Critical Juncture for C$!

Location Date: 
June 14, 2014

The recent “hot” readings in Canadian CPI figures have put the BOC’s Stephen Poloz in the hot seat. While most Canadian consumers have bemoaned the readily apparent rise in inflation in our everyday lives, the folks that calculate inflation are now just starting to catch up. Core CPI looks now set to hit the BOC’s 2% target well in advance of 2016.  Add in Canada’s chronic underachievement in productivity and Mr. Poloz is in tough.  When may things change?  July 16th to be precise, when he meets Mr. Market with his monetary policy report and interest rate announcement. While a rate hike is extremely unlikely, the market will be watching carefully for clues as to if or when policy might change. 


Our best guess is that Mr. Poloz will bring out his best dancing shoes and try to convince the market that the rates need not rise for a long time.  The canary in the coal mine is of course the Canadian household/ consumer. You know the one that is up to his gizzards in debt and, relative to other countries (see chart below), keeps moving up.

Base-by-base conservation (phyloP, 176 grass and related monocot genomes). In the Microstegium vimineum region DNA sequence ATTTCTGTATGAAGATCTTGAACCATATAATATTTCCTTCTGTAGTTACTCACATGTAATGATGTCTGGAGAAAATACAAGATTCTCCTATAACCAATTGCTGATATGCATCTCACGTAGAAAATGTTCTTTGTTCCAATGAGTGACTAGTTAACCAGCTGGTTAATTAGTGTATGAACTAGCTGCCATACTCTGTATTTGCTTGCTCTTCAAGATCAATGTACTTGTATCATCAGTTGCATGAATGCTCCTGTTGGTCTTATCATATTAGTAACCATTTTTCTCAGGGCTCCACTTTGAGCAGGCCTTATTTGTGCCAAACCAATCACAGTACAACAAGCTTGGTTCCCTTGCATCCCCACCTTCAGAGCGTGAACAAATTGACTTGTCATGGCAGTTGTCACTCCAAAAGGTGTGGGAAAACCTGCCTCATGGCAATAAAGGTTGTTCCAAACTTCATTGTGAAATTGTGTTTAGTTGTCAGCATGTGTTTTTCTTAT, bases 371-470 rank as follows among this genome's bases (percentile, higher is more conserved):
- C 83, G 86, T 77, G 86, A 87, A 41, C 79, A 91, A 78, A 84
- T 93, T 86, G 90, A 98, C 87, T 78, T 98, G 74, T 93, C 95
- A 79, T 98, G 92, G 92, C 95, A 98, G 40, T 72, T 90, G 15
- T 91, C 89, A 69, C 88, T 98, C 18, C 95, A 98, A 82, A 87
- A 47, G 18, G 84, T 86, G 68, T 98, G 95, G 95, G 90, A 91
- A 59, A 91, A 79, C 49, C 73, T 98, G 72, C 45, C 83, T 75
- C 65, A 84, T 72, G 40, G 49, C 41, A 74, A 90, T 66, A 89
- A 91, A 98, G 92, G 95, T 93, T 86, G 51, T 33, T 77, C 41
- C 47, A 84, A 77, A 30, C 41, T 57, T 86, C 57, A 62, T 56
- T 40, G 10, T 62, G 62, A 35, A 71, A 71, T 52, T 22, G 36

A jump in lending rates will also damage our overvalued property markets – especially those in condo crazed Toronto.  Mr. Poloz knows this all too well.  Highly levered economies can’t stand higher rates for long as the folks at Pavilion recently noted; “Canada remains the perfect candidate for a “lower-for-longer Central bank stance – even longer than the Fed”.1 

Higher expected rates are lighting a fire under the C$ which is now up over 1% YTD versus the USD. This is bad news for everyone - especially me because I am very short the C$!  It is also bad news for our exporters and tourism industries – but not so for Albertans awash in oil and gas.  Those prices continue to climb on the back of a better US economy, tightening spreads and Iraqi instability. Higher energy prices clearly do not help the BOC either.

We are patiently waiting for the C$ to settle into a new level.  In the meantime, I am going to wake-up our trader and tell him he may finally be able to trade in a few weeks time – we will look to get materially shorter.  Hopefully this is the start of some decent volatility.

Have a great holiday long weekend!

Jim McGovern

1.     Pavilion Corporation, Global Strategy Note, page 3, June 26, 2014